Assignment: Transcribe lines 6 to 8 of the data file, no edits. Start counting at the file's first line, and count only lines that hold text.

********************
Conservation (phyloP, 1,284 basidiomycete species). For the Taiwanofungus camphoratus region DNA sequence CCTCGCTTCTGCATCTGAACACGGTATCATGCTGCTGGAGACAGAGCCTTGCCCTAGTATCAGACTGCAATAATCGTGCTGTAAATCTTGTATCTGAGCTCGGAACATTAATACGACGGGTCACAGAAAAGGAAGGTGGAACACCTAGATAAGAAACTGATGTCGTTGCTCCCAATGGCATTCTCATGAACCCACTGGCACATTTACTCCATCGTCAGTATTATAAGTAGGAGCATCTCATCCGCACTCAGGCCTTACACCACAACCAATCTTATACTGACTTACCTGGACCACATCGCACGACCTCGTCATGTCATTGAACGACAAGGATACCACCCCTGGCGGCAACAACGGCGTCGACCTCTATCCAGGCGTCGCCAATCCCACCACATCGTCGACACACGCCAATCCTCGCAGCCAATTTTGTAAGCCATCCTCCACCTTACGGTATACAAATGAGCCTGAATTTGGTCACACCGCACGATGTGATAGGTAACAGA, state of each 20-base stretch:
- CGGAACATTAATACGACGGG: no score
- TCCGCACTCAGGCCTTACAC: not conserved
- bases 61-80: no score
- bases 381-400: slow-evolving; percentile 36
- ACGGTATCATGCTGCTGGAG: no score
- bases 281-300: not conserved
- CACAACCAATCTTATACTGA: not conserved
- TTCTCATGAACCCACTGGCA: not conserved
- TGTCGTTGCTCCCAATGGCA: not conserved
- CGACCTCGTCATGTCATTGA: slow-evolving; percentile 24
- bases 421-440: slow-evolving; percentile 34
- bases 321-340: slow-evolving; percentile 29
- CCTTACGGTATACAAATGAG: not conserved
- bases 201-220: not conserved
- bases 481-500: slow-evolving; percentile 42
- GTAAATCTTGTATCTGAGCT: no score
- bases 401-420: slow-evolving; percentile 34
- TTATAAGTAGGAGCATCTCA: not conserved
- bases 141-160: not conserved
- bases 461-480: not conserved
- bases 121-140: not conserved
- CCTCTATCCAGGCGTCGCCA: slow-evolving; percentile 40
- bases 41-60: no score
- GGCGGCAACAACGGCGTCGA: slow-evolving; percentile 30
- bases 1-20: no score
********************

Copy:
- ACGGTATCATGCTGCTGGAG: no score
- bases 281-300: not conserved
- CACAACCAATCTTATACTGA: not conserved